Written by Rachel Frost, Montana State University
There are no clear boundaries that define vegetation types across rangeland landscapes. However, grouping rangeland plant species into vegetation types provides a framework for managers to assess the ecological status and trend of plant communities.
Vegetation can be classified on a hierarchical scale, the broadest of which is based on climatic, physiographic, and edaphic factors across large geographical regions such as grasslands, deserts, and shrublands. Vegetation types can further be divided into groups based on major plant species. Examples include the sagebrush steppe, salt-desert shrub, juniper woodland, intermountain bunchgrass, shortgrass prairie, and tallgrass prairie plant associations.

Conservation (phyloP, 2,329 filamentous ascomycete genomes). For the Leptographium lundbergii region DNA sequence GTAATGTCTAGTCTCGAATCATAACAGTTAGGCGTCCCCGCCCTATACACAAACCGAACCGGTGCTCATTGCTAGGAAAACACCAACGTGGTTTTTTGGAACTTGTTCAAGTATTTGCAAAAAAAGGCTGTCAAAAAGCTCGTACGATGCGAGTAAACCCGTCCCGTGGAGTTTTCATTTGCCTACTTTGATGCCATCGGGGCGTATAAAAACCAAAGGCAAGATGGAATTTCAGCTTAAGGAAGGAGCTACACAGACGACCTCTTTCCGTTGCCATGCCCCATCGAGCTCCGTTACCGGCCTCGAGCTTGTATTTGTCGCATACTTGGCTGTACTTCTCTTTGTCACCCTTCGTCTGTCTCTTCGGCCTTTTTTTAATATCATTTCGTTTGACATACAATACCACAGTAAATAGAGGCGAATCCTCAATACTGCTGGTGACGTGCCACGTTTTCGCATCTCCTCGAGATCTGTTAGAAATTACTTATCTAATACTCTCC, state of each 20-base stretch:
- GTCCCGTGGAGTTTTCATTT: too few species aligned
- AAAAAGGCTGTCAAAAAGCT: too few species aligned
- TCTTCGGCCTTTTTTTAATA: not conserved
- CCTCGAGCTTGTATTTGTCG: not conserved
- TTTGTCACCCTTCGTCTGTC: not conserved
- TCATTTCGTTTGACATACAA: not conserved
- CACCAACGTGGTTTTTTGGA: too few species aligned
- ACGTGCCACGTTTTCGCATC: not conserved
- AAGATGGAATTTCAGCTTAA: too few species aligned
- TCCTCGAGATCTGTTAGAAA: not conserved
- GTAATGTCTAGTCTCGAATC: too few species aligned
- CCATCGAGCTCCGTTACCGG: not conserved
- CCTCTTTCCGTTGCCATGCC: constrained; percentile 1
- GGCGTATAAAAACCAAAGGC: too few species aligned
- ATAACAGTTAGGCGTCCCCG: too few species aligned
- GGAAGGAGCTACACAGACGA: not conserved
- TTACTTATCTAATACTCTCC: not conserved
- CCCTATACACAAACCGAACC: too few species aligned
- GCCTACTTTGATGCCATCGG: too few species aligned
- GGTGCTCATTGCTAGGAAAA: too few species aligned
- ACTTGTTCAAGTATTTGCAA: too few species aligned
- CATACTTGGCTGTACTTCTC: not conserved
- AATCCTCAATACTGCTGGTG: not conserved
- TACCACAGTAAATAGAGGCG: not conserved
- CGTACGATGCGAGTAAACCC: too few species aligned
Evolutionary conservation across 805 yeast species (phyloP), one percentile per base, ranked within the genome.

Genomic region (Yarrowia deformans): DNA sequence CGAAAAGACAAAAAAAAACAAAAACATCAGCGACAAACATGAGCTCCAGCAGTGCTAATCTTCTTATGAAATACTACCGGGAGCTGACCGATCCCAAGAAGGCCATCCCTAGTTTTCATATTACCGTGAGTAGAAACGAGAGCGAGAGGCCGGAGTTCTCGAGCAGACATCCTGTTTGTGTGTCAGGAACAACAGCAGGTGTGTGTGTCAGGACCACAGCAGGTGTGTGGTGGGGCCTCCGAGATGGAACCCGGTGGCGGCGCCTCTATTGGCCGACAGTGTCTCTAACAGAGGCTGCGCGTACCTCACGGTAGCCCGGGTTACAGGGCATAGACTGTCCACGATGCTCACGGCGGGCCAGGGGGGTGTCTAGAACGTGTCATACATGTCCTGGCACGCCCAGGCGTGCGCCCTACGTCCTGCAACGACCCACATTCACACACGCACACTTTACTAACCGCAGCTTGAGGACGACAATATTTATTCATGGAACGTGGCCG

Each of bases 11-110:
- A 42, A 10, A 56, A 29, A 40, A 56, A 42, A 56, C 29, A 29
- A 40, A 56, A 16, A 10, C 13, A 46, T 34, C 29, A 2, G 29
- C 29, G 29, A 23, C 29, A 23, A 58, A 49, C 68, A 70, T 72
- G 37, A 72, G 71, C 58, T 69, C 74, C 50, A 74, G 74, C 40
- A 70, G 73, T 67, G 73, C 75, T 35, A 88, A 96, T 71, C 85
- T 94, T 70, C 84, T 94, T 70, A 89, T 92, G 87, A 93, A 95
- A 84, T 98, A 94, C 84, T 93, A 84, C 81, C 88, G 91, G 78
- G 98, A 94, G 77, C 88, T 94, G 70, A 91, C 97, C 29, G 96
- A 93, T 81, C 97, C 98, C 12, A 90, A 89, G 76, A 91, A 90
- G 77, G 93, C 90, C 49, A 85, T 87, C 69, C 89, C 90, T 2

Listed below are some types of land classification systems commonly used by managers to guide research and policies and as a tool for communication: